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Booming Hong Kong Cuts Taxes As Surplus Soars

6 days ago

HONG KONG (AFP) — Hong Kong’s financial chief on Wednesday promised sweeping tax cuts for workers and businesses and abolished duty on wine and beer on the back of a record budget surplus.

In his maiden budget speech, Financial Secretary John Tsang said he would increase spending on health services and introduce measures to bridge the widening wealth gap and reduce air pollution.

Duty on beer and wine will be abolished with immediate effect in a move aimed at creating a regional wine trading and distribution market in the southern Chinese territory, he said.

Wine consumption in Asia has risen sharply in recent years and Tsang said industry forecasts suggested there would be “considerable growth in table wine spending in this region.”

Tsang said the giveaways were made possible by a record budget surplus estimated at 115.6 billion dollars (14.8 billion US) in the year to March, four and a half times the government’s forecast and nearly twice as much as last year’s figure.

The territory’s reserves will reach 484.9 billion dollars, he said.

Tsang, who took over as financial chief last July, attributed the surplus to higher-than-expected tax revenues from the city’s booming stock and property markets as well as company profits and salaries.

Income taxes — already among the lowest in the world — will be cut to 15 percent in 2008-09 from 16 percent, while the corporate tax rate will fall to 16.5 percent from 17.5 percent.

Tsang announced a one-off 75 percent income tax rebate, up to a 25,000-dollar ceiling, and a rise in various tax allowances. Property taxes will also be subject to a one-off 75 percent rebate, up to a 25,000-dollar limit.

To combat worsening pollution, the government will introduce tax concessions for environmentally-friendly commercial vehicles and for companies that use green machinery and equipment.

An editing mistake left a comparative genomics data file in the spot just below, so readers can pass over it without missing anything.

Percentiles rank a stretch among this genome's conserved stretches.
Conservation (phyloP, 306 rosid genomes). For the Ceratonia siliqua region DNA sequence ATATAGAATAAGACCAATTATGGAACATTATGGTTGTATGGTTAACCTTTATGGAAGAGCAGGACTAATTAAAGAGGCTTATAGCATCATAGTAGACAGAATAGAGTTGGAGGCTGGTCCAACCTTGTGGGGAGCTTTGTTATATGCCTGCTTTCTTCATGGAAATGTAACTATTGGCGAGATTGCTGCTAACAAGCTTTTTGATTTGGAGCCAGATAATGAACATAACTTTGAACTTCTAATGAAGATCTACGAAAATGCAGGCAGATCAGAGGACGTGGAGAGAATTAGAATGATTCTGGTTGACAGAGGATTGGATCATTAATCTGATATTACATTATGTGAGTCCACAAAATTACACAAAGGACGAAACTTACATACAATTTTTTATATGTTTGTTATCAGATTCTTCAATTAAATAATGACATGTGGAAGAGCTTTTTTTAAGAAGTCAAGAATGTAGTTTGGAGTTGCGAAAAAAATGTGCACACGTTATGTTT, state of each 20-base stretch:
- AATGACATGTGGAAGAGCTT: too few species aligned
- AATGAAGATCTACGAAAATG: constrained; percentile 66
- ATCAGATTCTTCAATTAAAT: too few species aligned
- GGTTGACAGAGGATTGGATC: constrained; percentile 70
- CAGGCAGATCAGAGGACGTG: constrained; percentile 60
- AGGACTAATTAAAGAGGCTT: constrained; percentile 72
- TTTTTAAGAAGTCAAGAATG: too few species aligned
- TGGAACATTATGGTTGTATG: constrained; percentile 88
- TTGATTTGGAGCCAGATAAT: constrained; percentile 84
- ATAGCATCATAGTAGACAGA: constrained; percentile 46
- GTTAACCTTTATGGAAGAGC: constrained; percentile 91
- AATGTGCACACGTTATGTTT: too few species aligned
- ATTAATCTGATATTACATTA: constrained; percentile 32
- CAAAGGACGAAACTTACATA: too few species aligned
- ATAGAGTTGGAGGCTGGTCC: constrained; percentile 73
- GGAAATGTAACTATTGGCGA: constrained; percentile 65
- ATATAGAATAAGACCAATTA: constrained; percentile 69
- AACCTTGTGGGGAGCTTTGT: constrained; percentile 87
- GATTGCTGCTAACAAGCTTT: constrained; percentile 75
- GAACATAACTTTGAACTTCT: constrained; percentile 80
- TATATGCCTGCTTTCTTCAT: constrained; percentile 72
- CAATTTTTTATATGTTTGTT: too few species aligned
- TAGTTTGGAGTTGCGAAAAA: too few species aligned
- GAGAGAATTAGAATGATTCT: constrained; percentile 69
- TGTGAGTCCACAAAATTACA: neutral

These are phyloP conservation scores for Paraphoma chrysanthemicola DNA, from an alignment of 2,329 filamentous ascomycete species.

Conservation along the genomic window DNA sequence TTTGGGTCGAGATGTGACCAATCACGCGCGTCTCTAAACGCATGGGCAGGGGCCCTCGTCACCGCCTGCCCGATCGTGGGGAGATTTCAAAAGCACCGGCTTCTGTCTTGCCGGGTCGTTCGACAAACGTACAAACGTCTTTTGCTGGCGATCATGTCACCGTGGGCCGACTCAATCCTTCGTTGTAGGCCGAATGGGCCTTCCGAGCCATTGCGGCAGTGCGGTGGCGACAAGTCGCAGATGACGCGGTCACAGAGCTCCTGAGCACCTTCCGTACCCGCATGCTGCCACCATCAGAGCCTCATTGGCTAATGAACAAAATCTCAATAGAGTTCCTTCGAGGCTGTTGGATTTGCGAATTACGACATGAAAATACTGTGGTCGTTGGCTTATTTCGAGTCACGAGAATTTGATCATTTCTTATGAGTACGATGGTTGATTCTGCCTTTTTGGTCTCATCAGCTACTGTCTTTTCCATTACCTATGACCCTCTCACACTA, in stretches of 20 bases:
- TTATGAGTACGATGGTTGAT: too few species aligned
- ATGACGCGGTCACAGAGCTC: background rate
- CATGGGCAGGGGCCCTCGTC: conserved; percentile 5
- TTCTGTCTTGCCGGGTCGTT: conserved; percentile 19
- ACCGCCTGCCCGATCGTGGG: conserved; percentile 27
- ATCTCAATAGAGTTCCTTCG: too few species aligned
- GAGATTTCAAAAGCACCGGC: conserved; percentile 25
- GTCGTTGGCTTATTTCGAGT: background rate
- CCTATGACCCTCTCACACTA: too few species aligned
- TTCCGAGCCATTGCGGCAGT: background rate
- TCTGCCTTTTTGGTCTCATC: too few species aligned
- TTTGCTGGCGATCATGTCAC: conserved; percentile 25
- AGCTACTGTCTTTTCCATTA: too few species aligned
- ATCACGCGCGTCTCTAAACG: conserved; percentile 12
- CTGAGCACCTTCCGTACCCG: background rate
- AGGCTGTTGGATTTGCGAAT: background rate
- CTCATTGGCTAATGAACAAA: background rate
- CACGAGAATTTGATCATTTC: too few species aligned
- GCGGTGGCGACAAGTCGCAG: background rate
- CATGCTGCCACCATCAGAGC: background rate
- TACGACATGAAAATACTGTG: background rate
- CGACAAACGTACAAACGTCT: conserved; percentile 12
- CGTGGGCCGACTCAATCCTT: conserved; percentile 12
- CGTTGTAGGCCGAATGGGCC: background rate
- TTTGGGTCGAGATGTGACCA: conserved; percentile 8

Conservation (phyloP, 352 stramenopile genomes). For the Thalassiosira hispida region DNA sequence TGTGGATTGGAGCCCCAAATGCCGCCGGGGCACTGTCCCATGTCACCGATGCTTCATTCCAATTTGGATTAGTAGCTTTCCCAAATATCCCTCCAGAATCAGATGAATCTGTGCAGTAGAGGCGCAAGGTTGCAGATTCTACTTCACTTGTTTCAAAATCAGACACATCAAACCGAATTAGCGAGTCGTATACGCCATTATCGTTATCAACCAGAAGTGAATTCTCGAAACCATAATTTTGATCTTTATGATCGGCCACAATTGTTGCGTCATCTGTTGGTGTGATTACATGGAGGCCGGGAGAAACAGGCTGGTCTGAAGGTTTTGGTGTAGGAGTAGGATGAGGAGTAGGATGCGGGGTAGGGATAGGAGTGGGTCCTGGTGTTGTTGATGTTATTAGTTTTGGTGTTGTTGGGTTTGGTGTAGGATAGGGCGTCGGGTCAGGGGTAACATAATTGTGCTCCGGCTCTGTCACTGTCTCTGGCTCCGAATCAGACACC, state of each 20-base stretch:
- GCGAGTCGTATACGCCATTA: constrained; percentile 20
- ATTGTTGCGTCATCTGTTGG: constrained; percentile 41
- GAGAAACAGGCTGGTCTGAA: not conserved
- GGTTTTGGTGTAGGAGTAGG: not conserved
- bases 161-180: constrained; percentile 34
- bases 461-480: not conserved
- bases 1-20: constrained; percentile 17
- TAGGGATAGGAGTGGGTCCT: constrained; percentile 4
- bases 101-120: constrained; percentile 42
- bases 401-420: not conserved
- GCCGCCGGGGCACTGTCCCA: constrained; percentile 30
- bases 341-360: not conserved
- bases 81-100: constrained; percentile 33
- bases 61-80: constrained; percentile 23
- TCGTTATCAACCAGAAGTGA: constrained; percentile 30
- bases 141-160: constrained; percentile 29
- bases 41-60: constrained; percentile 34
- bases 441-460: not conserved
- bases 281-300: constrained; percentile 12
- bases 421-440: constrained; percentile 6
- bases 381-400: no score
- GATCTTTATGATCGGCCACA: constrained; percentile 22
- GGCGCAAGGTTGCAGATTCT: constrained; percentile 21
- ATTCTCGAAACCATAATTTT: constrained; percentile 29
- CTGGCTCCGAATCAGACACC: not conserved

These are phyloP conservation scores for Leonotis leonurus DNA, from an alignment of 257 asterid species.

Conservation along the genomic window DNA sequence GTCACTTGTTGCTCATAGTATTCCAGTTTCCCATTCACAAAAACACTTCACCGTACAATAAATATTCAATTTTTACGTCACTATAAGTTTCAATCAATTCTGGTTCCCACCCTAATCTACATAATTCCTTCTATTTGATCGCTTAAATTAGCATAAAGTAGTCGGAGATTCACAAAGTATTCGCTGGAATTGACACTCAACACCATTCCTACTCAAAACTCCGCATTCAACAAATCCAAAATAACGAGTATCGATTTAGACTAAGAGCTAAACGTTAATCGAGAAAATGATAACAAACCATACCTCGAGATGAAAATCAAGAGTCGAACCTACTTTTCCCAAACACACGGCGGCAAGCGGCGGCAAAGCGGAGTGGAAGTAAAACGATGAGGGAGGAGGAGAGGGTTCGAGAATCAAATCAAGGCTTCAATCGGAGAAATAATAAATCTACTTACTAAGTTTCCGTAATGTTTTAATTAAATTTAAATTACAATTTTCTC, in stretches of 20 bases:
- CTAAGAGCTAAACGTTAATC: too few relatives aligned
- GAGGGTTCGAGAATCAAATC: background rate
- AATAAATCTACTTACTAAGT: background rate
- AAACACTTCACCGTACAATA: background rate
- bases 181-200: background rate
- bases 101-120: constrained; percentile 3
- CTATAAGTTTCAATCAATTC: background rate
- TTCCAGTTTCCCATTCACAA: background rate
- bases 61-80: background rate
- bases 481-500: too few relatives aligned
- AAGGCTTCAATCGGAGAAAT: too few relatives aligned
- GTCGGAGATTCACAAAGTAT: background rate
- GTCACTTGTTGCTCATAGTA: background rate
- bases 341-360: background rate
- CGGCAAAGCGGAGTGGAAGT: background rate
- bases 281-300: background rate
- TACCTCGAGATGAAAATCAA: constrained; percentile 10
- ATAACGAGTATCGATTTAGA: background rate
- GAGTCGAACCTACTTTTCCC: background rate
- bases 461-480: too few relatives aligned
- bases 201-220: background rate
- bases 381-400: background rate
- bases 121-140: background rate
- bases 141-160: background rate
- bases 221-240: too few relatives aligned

The huge spending spree means Hong Kong will incur a 7.5 billion dollar deficit in 2008-09, Tsang said.

But credit agency Standard and Poor’s said it would not affect Hong Kong’s rating.

“This stance is prudent in view of the uncertainties over near-term fiscal performance,” said S and P credit analyst Kim Eng Tan.

Tsang said he would use this year’s budget surplus to help elderly or disadvantaged people and those on low incomes who had not benefited from the city’s economic boom but had been hit hardest by rising prices.

He announced one-off welfare payments, an increase in old age and disability allowances and increased spending on health care.

The government also plans to use its swelling coffers to boost tourism, building a new cruise terminal and increasing the capacity of its two runways to meet the expected growth in air traffic, with a third runway being considered.

Looking ahead, Tsang said he was “cautiously optimistic” about the city’s economic prospects for 2008, forecasting growth of between four and five percent in 2008/09 with inflation at 4.5 percent.

Tsang said the impact on Asia and Hong Kong of the credit crunch in the United States and Europe had so far been limited, but warned the city could be hit by the resulting global uncertainty.

“We should be aware of the possibility that the situation might deteriorate in the near future and that the fallout may be prolonged,” he said, adding he would be cautious about future spending in the face of a global economic slowdown and rising inflation.

Tsang said the economies of Hong Kong and China were becoming more closely integrated, with the mainland economy now at a crucial stage of change.

He cautioned that the upgrading of mainland industries would bring more competition to Hong Kong, while measures to cool China’s overheating economy could also impact the city.

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